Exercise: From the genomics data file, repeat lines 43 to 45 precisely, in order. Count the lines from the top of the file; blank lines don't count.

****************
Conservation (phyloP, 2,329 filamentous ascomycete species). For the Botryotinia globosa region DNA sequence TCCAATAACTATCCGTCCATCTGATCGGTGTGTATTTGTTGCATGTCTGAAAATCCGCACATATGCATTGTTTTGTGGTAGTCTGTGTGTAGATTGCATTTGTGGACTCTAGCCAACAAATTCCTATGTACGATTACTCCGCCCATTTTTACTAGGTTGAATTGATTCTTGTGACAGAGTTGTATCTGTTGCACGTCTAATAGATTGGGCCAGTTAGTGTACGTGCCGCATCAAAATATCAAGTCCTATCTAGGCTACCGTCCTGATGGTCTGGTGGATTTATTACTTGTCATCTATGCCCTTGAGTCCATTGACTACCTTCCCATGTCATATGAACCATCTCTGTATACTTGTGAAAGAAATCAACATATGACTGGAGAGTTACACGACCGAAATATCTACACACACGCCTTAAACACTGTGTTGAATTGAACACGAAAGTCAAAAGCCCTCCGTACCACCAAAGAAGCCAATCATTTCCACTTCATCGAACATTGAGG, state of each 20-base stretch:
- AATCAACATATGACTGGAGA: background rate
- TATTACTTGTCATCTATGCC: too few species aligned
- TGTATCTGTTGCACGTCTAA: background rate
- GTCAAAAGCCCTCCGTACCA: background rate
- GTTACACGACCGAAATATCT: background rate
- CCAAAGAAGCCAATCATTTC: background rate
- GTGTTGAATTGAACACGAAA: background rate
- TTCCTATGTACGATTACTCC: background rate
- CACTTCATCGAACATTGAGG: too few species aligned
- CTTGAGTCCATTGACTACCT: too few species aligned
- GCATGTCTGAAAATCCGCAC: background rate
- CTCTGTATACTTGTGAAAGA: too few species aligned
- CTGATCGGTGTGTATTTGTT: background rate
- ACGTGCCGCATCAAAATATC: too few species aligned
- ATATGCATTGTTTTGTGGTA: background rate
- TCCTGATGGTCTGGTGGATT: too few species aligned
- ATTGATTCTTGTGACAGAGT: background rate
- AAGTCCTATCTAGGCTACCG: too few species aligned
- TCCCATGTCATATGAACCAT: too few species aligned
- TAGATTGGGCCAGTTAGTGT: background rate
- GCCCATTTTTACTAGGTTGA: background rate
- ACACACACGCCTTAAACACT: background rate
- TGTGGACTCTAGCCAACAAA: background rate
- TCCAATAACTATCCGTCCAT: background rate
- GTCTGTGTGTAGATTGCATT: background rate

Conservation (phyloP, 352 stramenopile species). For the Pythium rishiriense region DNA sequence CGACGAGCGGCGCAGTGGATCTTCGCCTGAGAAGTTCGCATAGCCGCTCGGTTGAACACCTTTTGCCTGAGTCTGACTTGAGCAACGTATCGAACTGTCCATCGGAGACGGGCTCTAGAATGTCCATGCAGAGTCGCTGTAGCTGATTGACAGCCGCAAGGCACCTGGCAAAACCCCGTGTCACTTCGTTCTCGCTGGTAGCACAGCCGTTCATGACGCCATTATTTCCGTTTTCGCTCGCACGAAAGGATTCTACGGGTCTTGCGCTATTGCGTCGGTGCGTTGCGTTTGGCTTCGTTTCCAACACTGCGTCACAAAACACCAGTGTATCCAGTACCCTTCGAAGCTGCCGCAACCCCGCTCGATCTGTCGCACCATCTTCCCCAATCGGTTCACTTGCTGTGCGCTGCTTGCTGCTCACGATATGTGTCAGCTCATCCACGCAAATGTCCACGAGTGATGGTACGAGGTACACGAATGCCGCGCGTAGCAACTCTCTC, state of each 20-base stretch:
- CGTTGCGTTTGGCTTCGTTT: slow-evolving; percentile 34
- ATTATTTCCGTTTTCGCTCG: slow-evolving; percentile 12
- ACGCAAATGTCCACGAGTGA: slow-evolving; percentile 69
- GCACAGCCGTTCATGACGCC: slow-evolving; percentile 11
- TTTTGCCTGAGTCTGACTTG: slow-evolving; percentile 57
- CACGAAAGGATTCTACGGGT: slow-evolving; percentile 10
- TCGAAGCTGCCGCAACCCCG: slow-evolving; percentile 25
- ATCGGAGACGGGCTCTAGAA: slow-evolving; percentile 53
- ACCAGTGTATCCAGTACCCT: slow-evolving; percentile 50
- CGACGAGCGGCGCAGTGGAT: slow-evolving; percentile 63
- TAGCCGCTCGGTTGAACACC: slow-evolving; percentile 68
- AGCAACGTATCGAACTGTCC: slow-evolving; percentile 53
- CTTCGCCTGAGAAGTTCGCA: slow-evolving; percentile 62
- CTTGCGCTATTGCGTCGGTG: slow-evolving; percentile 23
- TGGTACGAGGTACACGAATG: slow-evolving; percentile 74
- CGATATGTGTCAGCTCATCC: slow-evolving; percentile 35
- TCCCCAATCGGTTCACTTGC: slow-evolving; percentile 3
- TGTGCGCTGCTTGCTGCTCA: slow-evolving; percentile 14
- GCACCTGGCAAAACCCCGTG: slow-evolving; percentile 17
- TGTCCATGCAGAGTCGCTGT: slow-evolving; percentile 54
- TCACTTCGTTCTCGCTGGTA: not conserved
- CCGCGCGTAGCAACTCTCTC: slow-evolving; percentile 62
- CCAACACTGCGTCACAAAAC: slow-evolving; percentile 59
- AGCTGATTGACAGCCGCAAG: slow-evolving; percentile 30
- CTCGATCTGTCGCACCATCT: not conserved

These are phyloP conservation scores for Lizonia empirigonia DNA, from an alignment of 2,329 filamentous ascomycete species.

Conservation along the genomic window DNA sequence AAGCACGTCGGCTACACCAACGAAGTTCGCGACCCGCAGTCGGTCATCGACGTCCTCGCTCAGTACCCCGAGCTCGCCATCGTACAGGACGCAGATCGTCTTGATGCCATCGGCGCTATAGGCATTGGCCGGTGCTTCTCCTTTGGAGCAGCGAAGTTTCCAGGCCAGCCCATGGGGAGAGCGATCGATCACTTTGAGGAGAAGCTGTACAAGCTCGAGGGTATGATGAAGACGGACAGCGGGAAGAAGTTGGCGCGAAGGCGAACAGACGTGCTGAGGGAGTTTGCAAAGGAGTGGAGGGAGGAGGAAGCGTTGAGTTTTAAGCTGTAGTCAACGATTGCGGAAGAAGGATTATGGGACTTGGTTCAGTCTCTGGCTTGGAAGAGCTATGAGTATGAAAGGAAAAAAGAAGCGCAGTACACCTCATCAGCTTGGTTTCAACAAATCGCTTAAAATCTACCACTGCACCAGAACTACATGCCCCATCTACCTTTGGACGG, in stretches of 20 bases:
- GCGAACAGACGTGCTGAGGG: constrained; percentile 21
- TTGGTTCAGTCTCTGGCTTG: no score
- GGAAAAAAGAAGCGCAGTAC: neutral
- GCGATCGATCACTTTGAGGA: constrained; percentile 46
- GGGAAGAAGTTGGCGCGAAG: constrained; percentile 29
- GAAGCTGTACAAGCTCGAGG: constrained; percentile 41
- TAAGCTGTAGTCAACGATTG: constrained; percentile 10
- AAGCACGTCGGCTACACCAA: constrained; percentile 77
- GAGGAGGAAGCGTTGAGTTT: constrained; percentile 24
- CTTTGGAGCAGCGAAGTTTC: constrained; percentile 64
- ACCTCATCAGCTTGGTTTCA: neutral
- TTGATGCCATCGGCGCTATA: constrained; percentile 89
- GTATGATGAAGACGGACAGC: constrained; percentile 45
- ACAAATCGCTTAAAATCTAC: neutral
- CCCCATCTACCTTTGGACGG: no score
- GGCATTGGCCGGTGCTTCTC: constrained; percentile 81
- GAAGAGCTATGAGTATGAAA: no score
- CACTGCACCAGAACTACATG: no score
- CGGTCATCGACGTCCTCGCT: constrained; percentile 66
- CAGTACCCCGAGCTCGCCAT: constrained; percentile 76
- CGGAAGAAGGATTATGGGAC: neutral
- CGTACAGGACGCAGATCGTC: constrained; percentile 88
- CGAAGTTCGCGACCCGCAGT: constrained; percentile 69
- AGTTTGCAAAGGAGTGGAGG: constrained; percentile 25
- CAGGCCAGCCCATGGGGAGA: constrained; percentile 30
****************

- CGATATGTGTCAGCTCATCC: slow-evolving; percentile 35
- TCCCCAATCGGTTCACTTGC: slow-evolving; percentile 3
- TGTGCGCTGCTTGCTGCTCA: slow-evolving; percentile 14